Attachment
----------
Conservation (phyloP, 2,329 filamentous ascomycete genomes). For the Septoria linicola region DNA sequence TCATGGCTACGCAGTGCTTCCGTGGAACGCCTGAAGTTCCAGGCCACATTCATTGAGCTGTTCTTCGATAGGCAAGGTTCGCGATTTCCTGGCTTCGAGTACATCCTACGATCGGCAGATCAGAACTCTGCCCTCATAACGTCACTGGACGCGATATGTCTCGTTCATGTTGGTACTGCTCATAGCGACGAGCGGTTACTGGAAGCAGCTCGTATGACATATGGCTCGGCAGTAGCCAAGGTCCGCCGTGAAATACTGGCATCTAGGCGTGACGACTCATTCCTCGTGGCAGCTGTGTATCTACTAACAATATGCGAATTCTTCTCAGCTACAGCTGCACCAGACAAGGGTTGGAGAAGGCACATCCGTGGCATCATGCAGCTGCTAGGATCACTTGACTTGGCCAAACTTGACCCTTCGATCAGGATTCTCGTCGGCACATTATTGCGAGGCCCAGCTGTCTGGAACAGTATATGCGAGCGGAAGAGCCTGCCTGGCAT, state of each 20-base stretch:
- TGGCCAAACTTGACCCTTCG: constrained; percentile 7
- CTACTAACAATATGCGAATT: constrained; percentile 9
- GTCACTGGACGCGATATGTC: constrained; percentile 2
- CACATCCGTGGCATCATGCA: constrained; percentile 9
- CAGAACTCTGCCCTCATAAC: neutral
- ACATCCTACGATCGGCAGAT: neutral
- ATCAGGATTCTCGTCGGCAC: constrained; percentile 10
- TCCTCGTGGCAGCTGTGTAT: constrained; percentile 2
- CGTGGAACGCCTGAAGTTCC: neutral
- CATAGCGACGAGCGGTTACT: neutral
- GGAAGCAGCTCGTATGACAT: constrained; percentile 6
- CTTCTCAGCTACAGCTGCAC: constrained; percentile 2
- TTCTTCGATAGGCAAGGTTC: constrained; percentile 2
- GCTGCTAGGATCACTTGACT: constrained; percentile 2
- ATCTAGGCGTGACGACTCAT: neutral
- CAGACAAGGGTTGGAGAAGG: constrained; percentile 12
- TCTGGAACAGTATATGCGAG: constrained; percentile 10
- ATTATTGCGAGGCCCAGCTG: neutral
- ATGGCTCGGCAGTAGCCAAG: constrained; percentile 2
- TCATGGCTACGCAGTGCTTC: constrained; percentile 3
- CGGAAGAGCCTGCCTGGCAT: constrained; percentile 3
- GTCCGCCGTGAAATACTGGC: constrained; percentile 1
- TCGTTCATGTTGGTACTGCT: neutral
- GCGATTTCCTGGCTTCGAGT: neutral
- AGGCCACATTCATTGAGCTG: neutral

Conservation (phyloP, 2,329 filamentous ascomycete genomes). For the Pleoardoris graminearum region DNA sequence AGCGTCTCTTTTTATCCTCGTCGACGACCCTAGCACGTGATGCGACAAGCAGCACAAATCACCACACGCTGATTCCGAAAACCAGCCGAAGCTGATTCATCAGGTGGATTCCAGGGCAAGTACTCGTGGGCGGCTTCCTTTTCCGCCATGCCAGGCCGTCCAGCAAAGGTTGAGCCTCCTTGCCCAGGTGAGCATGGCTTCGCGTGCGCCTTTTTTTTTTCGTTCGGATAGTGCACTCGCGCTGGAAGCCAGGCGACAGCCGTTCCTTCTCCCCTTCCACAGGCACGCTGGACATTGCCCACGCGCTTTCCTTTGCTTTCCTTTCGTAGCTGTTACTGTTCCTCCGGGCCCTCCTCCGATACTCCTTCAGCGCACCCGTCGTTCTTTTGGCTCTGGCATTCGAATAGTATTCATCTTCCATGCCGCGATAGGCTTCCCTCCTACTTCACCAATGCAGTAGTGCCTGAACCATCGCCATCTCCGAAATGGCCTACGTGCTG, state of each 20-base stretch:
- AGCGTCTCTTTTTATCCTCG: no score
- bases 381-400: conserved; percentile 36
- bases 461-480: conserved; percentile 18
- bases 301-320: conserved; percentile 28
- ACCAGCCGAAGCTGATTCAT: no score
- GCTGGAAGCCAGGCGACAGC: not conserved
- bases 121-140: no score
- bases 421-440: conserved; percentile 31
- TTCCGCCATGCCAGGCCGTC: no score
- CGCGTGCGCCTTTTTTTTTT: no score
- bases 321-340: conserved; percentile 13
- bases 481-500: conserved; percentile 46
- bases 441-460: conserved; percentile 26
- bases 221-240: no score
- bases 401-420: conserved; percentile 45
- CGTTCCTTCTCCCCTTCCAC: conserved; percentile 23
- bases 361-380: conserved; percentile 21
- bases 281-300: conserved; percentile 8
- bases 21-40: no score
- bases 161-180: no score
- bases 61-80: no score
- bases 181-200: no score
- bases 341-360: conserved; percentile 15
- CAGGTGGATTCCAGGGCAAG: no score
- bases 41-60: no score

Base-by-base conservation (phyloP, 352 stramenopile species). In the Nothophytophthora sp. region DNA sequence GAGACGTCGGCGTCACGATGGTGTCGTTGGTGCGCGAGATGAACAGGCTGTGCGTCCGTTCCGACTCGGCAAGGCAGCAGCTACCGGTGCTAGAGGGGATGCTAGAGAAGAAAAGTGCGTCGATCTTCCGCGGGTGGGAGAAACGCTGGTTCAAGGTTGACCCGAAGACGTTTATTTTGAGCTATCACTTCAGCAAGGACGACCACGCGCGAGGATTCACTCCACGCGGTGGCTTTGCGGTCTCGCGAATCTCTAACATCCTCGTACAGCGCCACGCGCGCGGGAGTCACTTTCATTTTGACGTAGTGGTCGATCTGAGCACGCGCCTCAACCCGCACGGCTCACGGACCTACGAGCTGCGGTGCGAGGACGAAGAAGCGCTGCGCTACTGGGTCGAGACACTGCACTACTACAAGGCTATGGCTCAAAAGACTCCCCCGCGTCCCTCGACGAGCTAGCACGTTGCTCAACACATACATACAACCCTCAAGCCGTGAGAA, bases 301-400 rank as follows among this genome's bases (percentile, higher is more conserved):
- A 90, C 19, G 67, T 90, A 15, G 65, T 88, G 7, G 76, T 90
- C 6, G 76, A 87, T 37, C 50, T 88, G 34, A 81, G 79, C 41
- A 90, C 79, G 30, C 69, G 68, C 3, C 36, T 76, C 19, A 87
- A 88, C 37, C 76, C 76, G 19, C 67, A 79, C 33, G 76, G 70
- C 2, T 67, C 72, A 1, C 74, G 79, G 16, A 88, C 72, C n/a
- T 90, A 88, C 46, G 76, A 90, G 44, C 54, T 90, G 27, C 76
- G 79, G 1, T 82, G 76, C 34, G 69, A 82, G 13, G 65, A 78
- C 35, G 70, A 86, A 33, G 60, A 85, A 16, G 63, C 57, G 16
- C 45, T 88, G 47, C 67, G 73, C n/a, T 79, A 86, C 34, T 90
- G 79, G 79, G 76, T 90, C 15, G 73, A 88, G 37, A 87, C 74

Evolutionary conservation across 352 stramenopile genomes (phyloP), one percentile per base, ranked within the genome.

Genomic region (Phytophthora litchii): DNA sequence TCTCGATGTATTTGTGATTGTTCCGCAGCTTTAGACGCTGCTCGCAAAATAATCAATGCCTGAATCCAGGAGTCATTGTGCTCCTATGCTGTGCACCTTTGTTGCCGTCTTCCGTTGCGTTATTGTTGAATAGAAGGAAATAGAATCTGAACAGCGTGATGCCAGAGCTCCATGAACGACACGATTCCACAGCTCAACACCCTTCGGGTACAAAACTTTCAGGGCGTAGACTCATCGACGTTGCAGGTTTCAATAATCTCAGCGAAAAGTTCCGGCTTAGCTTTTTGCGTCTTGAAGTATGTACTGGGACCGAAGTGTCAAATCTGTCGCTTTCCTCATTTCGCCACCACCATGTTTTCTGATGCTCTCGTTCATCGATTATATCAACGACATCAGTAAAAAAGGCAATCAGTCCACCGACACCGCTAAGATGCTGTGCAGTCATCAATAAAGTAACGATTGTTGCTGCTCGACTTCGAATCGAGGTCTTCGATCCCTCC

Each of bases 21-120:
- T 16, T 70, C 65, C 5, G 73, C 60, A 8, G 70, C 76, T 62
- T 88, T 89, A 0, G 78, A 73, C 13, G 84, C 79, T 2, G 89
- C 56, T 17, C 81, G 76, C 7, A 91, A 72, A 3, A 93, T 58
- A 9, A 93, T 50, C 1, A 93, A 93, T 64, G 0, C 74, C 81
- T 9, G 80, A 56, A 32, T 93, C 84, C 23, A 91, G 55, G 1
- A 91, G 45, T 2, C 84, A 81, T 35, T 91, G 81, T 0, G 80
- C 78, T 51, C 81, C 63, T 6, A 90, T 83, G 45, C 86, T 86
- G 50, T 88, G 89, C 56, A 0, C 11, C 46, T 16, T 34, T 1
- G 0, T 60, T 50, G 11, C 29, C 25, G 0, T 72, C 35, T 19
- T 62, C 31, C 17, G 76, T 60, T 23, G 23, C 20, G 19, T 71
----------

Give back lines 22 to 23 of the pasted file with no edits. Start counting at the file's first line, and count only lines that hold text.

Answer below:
- CGGAAGAGCCTGCCTGGCAT: constrained; percentile 3
- GTCCGCCGTGAAATACTGGC: constrained; percentile 1